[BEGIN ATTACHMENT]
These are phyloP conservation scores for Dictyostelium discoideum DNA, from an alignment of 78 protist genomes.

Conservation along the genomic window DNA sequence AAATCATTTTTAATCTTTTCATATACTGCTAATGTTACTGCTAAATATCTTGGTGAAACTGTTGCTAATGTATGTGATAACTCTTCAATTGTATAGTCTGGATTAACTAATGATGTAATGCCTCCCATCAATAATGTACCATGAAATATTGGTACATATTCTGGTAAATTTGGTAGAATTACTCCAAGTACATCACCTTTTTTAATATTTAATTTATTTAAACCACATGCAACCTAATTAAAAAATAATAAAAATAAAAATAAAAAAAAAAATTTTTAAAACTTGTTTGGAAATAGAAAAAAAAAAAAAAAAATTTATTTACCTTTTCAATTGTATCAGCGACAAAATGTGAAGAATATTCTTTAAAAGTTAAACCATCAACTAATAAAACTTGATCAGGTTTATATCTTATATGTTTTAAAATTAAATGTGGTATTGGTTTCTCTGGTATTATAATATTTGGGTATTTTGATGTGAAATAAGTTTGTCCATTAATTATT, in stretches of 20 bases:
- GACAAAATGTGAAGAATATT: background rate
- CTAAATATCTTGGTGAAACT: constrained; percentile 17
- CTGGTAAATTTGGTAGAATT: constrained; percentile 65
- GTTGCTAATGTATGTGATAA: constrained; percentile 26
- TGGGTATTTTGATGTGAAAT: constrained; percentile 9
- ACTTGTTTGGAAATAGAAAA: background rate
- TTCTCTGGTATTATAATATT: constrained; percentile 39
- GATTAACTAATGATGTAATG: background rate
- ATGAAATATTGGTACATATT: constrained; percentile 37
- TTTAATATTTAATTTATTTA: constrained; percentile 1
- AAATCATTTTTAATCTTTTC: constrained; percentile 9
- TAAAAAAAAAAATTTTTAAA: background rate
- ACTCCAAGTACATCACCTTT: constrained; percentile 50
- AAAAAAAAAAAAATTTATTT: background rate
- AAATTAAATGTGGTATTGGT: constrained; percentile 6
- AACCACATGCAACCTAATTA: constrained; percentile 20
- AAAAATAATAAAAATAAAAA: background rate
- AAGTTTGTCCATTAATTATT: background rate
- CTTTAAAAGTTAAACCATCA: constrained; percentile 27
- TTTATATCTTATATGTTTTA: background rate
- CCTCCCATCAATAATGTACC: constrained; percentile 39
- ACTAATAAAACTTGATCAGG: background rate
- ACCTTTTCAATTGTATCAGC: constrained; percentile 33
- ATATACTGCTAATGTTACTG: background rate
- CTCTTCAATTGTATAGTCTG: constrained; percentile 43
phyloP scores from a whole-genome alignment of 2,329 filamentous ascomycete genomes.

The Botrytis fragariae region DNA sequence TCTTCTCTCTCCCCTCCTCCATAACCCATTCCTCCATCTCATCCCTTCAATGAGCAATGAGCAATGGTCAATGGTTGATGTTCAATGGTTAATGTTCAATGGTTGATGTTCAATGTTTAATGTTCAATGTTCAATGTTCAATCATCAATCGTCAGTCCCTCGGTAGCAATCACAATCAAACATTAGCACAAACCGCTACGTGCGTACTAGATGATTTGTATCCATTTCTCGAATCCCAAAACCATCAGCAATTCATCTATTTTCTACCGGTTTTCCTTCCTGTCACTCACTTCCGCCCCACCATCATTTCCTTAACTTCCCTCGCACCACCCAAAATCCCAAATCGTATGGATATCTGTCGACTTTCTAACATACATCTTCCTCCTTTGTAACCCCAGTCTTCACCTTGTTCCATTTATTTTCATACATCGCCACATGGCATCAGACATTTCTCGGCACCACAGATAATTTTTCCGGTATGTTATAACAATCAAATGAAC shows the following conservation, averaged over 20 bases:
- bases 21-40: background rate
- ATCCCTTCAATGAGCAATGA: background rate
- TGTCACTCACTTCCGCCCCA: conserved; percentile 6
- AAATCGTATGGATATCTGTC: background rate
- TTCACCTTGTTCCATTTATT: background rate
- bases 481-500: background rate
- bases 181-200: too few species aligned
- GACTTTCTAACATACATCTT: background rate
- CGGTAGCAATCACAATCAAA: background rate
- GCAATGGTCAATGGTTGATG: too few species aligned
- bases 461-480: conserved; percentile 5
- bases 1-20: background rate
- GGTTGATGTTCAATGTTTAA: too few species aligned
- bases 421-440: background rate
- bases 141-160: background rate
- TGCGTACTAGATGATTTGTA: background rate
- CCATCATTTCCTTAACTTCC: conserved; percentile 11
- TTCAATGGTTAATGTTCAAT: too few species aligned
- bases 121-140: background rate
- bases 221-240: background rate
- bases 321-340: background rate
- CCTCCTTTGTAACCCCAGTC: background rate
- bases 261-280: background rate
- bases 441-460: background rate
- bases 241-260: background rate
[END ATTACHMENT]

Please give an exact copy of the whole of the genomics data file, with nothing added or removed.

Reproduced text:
These are phyloP conservation scores for Dictyostelium discoideum DNA, from an alignment of 78 protist genomes.

Conservation along the genomic window DNA sequence AAATCATTTTTAATCTTTTCATATACTGCTAATGTTACTGCTAAATATCTTGGTGAAACTGTTGCTAATGTATGTGATAACTCTTCAATTGTATAGTCTGGATTAACTAATGATGTAATGCCTCCCATCAATAATGTACCATGAAATATTGGTACATATTCTGGTAAATTTGGTAGAATTACTCCAAGTACATCACCTTTTTTAATATTTAATTTATTTAAACCACATGCAACCTAATTAAAAAATAATAAAAATAAAAATAAAAAAAAAAATTTTTAAAACTTGTTTGGAAATAGAAAAAAAAAAAAAAAAATTTATTTACCTTTTCAATTGTATCAGCGACAAAATGTGAAGAATATTCTTTAAAAGTTAAACCATCAACTAATAAAACTTGATCAGGTTTATATCTTATATGTTTTAAAATTAAATGTGGTATTGGTTTCTCTGGTATTATAATATTTGGGTATTTTGATGTGAAATAAGTTTGTCCATTAATTATT, in stretches of 20 bases:
- GACAAAATGTGAAGAATATT: background rate
- CTAAATATCTTGGTGAAACT: constrained; percentile 17
- CTGGTAAATTTGGTAGAATT: constrained; percentile 65
- GTTGCTAATGTATGTGATAA: constrained; percentile 26
- TGGGTATTTTGATGTGAAAT: constrained; percentile 9
- ACTTGTTTGGAAATAGAAAA: background rate
- TTCTCTGGTATTATAATATT: constrained; percentile 39
- GATTAACTAATGATGTAATG: background rate
- ATGAAATATTGGTACATATT: constrained; percentile 37
- TTTAATATTTAATTTATTTA: constrained; percentile 1
- AAATCATTTTTAATCTTTTC: constrained; percentile 9
- TAAAAAAAAAAATTTTTAAA: background rate
- ACTCCAAGTACATCACCTTT: constrained; percentile 50
- AAAAAAAAAAAAATTTATTT: background rate
- AAATTAAATGTGGTATTGGT: constrained; percentile 6
- AACCACATGCAACCTAATTA: constrained; percentile 20
- AAAAATAATAAAAATAAAAA: background rate
- AAGTTTGTCCATTAATTATT: background rate
- CTTTAAAAGTTAAACCATCA: constrained; percentile 27
- TTTATATCTTATATGTTTTA: background rate
- CCTCCCATCAATAATGTACC: constrained; percentile 39
- ACTAATAAAACTTGATCAGG: background rate
- ACCTTTTCAATTGTATCAGC: constrained; percentile 33
- ATATACTGCTAATGTTACTG: background rate
- CTCTTCAATTGTATAGTCTG: constrained; percentile 43
phyloP scores from a whole-genome alignment of 2,329 filamentous ascomycete genomes.

The Botrytis fragariae region DNA sequence TCTTCTCTCTCCCCTCCTCCATAACCCATTCCTCCATCTCATCCCTTCAATGAGCAATGAGCAATGGTCAATGGTTGATGTTCAATGGTTAATGTTCAATGGTTGATGTTCAATGTTTAATGTTCAATGTTCAATGTTCAATCATCAATCGTCAGTCCCTCGGTAGCAATCACAATCAAACATTAGCACAAACCGCTACGTGCGTACTAGATGATTTGTATCCATTTCTCGAATCCCAAAACCATCAGCAATTCATCTATTTTCTACCGGTTTTCCTTCCTGTCACTCACTTCCGCCCCACCATCATTTCCTTAACTTCCCTCGCACCACCCAAAATCCCAAATCGTATGGATATCTGTCGACTTTCTAACATACATCTTCCTCCTTTGTAACCCCAGTCTTCACCTTGTTCCATTTATTTTCATACATCGCCACATGGCATCAGACATTTCTCGGCACCACAGATAATTTTTCCGGTATGTTATAACAATCAAATGAAC shows the following conservation, averaged over 20 bases:
- bases 21-40: background rate
- ATCCCTTCAATGAGCAATGA: background rate
- TGTCACTCACTTCCGCCCCA: conserved; percentile 6
- AAATCGTATGGATATCTGTC: background rate
- TTCACCTTGTTCCATTTATT: background rate
- bases 481-500: background rate
- bases 181-200: too few species aligned
- GACTTTCTAACATACATCTT: background rate
- CGGTAGCAATCACAATCAAA: background rate
- GCAATGGTCAATGGTTGATG: too few species aligned
- bases 461-480: conserved; percentile 5
- bases 1-20: background rate
- GGTTGATGTTCAATGTTTAA: too few species aligned
- bases 421-440: background rate
- bases 141-160: background rate
- TGCGTACTAGATGATTTGTA: background rate
- CCATCATTTCCTTAACTTCC: conserved; percentile 11
- TTCAATGGTTAATGTTCAAT: too few species aligned
- bases 121-140: background rate
- bases 221-240: background rate
- bases 321-340: background rate
- CCTCCTTTGTAACCCCAGTC: background rate
- bases 261-280: background rate
- bases 441-460: background rate
- bases 241-260: background rate